2. Cambodia is often able to think outside the box and does not shy away from new approaches. Besides the Trade SWAp mentioned above, Cambodia started a programmatic approach to AfT initiatives, as exemplified by the Cambodia Export Diversification and Expansion Programme (CEDEP) in two phases with the support of the EIF and other partners. While CEDEP’s first iteration included projects to support the rice and silk sectors, its second phase included projects aimed at supporting cassava, marine fishery and a culinary academy.

While most of these projects have delivered impressive results, the rice project implemented in collaboration with the International Finance Corporation (IFC), which contributed to significant growth in Cambodia's milled rice production as well as exports, deserves a special mention. The project made a notable contribution to increase milled rice capacity from 100,000 metric tonnes (MT) to 530,000 MT between 2010 and 2015. The project facilitated more than $140 million worth of exports by 2015. The growth has continued: a figure from 2022 suggests that Cambodia's milled rice exports increased to 630,000 MT in volume and $414 million in value.

3. Cambodia has also been a pioneer in terms of mobilizing partners and taking advantage of resources beyond the support of the EIF programme. For example, while the European Union co-funded the rice project, the Swedish International Development Agency co-funded the culinary arts academy project. When Cambodia developed an e-commerce project, it was able to mobilize expertise and resources from development partners, such as the Australian Department of Foreign Affairs and Trade (DFAT), UNDP and from the Global Alliance for Trade Facilitation through Swisscontact.

4. The government of Cambodia has significantly improved the business climate, which has made it possible to increase private sector investment. It has a liberal foreign investment regime and actively courts FDI. In 2021, Cambodia adopted a new law on investment that contains investment incentives, investor guarantees and revision and improvement in investment procedure. The latter is aimed at attracting and promoting quality, efficient and effective investment tailored to support socio-economic development priorities.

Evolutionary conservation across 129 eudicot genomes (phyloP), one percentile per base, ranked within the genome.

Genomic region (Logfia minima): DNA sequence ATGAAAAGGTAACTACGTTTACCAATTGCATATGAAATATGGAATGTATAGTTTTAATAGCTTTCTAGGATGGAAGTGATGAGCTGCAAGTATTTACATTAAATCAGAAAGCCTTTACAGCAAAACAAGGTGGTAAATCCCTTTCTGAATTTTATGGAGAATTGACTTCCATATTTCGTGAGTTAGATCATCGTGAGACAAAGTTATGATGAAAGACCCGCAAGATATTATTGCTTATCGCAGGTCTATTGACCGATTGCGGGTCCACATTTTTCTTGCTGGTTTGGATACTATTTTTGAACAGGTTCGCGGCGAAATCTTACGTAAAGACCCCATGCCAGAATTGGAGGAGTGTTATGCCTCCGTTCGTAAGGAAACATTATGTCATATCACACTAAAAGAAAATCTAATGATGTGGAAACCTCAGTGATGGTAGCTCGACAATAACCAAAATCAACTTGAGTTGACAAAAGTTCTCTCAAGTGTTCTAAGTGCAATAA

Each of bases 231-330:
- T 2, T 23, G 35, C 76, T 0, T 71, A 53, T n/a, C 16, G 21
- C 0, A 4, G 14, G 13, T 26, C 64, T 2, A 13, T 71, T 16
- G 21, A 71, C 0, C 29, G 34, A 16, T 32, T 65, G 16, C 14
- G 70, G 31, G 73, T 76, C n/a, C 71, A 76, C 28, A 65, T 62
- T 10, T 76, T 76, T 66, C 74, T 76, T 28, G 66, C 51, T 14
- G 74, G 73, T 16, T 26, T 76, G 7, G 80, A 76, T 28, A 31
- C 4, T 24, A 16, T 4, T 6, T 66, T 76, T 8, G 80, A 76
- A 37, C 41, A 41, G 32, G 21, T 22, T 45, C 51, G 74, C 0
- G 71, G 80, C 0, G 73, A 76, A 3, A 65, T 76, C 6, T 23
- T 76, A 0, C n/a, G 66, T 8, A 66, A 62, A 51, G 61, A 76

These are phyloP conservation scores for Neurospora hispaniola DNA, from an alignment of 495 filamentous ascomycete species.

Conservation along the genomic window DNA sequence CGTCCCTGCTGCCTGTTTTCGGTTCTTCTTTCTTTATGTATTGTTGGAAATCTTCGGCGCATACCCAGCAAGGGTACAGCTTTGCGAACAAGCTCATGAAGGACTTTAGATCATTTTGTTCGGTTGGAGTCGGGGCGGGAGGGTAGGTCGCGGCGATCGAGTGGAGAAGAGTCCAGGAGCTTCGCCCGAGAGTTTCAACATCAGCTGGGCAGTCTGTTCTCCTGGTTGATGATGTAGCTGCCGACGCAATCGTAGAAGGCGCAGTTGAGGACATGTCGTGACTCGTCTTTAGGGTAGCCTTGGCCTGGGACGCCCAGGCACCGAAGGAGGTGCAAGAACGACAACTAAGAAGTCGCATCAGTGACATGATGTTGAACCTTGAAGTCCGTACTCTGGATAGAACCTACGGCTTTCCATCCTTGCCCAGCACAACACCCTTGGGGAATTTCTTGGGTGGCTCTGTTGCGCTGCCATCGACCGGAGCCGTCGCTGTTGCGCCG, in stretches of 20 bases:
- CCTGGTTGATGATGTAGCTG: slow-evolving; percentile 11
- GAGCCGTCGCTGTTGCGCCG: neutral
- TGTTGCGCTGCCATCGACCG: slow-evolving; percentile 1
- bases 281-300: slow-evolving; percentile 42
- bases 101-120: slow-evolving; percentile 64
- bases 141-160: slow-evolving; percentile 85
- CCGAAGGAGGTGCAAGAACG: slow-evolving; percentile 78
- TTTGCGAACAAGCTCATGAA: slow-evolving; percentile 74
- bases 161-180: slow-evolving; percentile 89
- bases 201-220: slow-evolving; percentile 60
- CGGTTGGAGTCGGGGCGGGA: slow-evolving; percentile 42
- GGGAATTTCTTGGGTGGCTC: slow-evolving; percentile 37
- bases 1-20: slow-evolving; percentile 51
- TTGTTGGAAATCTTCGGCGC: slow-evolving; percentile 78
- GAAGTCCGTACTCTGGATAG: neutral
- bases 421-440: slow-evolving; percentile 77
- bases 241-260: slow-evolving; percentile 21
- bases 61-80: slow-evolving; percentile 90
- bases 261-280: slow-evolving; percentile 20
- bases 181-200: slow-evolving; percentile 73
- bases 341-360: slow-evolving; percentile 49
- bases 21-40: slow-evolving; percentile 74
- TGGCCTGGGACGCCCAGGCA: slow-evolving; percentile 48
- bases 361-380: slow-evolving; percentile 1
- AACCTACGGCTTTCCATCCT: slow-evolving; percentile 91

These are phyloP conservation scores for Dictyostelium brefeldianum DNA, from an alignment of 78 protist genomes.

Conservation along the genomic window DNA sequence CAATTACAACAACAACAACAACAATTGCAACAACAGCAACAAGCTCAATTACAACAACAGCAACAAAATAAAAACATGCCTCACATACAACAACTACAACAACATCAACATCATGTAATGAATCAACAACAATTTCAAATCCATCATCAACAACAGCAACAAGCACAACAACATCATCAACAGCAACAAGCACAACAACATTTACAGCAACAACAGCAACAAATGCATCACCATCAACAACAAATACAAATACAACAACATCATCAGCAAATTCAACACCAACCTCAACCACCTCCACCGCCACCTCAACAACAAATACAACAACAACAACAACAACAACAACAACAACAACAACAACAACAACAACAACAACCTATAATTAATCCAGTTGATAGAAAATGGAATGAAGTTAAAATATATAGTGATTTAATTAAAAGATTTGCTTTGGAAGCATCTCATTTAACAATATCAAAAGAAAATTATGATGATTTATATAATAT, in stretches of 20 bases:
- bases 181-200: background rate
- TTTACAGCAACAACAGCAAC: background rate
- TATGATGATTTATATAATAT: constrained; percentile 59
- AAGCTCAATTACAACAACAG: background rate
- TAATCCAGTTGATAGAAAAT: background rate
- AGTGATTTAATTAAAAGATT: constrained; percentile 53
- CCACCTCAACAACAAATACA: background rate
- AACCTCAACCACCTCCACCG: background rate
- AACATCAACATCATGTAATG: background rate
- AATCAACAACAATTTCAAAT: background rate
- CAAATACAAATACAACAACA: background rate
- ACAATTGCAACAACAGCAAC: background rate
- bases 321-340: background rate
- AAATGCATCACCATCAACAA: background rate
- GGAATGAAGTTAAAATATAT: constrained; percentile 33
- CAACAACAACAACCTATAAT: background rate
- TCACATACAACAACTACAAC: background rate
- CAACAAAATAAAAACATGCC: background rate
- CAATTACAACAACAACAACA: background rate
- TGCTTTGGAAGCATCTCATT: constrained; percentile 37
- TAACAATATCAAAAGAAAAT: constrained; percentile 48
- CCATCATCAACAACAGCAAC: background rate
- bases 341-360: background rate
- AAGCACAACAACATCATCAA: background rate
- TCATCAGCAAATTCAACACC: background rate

5. Cambodia has signed free trade agreements with various trading blocs and partners, including ratifying the Regional Comprehensive Economic Partnership (RCEP) Agreement and bilateral free trade agreements with China and the Republic of Korea in 2022. The following year, Cambodia concluded the Comprehensive Economic Partnership Agreement (CEPA) with the United Arab Emirates and the country plans to enter into similar trading arrangements with major trading partners in the world.

In summary, Cambodia has managed to combine its openness to external investment, trade and business with effective use of AfT and strong country ownership, which has helped sustain economic reforms. A careful balance of these factors is imperative for any LDCs aspiring to achieve sustainable and irreversible graduation.

Any views and opinions expressed on Trade for Development News are those of the author(s), and do not necessarily reflect those of EIF.